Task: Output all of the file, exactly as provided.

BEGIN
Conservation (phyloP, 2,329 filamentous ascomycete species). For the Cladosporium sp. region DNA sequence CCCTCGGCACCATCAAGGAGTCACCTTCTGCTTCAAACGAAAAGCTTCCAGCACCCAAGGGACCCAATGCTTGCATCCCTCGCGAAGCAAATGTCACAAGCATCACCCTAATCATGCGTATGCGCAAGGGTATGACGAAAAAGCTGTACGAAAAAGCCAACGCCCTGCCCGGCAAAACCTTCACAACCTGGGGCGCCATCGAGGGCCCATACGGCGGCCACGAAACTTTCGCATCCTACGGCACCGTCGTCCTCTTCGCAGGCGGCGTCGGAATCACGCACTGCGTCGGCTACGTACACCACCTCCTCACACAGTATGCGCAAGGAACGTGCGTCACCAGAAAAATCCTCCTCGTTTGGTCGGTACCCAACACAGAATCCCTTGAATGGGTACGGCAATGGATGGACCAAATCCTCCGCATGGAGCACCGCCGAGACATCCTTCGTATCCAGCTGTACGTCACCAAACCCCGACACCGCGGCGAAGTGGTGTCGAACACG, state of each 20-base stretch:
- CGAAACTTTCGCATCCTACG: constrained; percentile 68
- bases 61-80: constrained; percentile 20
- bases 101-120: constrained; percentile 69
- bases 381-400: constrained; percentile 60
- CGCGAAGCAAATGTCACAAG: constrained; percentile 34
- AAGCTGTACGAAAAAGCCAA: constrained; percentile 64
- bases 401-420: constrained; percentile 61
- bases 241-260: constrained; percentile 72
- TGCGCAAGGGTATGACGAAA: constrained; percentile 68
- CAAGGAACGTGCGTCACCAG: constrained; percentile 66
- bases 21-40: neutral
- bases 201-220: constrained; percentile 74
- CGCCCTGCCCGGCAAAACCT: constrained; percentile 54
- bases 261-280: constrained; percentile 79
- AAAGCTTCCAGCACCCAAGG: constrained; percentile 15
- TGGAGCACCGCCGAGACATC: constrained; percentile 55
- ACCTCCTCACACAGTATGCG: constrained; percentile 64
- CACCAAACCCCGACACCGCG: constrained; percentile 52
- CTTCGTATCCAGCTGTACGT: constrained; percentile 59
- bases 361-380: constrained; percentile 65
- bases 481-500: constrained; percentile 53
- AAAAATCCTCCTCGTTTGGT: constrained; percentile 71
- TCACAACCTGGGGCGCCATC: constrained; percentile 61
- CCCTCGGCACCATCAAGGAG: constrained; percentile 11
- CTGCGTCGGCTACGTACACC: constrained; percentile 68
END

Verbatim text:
Conservation (phyloP, 2,329 filamentous ascomycete species). For the Cladosporium sp. region DNA sequence CCCTCGGCACCATCAAGGAGTCACCTTCTGCTTCAAACGAAAAGCTTCCAGCACCCAAGGGACCCAATGCTTGCATCCCTCGCGAAGCAAATGTCACAAGCATCACCCTAATCATGCGTATGCGCAAGGGTATGACGAAAAAGCTGTACGAAAAAGCCAACGCCCTGCCCGGCAAAACCTTCACAACCTGGGGCGCCATCGAGGGCCCATACGGCGGCCACGAAACTTTCGCATCCTACGGCACCGTCGTCCTCTTCGCAGGCGGCGTCGGAATCACGCACTGCGTCGGCTACGTACACCACCTCCTCACACAGTATGCGCAAGGAACGTGCGTCACCAGAAAAATCCTCCTCGTTTGGTCGGTACCCAACACAGAATCCCTTGAATGGGTACGGCAATGGATGGACCAAATCCTCCGCATGGAGCACCGCCGAGACATCCTTCGTATCCAGCTGTACGTCACCAAACCCCGACACCGCGGCGAAGTGGTGTCGAACACG, state of each 20-base stretch:
- CGAAACTTTCGCATCCTACG: constrained; percentile 68
- bases 61-80: constrained; percentile 20
- bases 101-120: constrained; percentile 69
- bases 381-400: constrained; percentile 60
- CGCGAAGCAAATGTCACAAG: constrained; percentile 34
- AAGCTGTACGAAAAAGCCAA: constrained; percentile 64
- bases 401-420: constrained; percentile 61
- bases 241-260: constrained; percentile 72
- TGCGCAAGGGTATGACGAAA: constrained; percentile 68
- CAAGGAACGTGCGTCACCAG: constrained; percentile 66
- bases 21-40: neutral
- bases 201-220: constrained; percentile 74
- CGCCCTGCCCGGCAAAACCT: constrained; percentile 54
- bases 261-280: constrained; percentile 79
- AAAGCTTCCAGCACCCAAGG: constrained; percentile 15
- TGGAGCACCGCCGAGACATC: constrained; percentile 55
- ACCTCCTCACACAGTATGCG: constrained; percentile 64
- CACCAAACCCCGACACCGCG: constrained; percentile 52
- CTTCGTATCCAGCTGTACGT: constrained; percentile 59
- bases 361-380: constrained; percentile 65
- bases 481-500: constrained; percentile 53
- AAAAATCCTCCTCGTTTGGT: constrained; percentile 71
- TCACAACCTGGGGCGCCATC: constrained; percentile 61
- CCCTCGGCACCATCAAGGAG: constrained; percentile 11
- CTGCGTCGGCTACGTACACC: constrained; percentile 68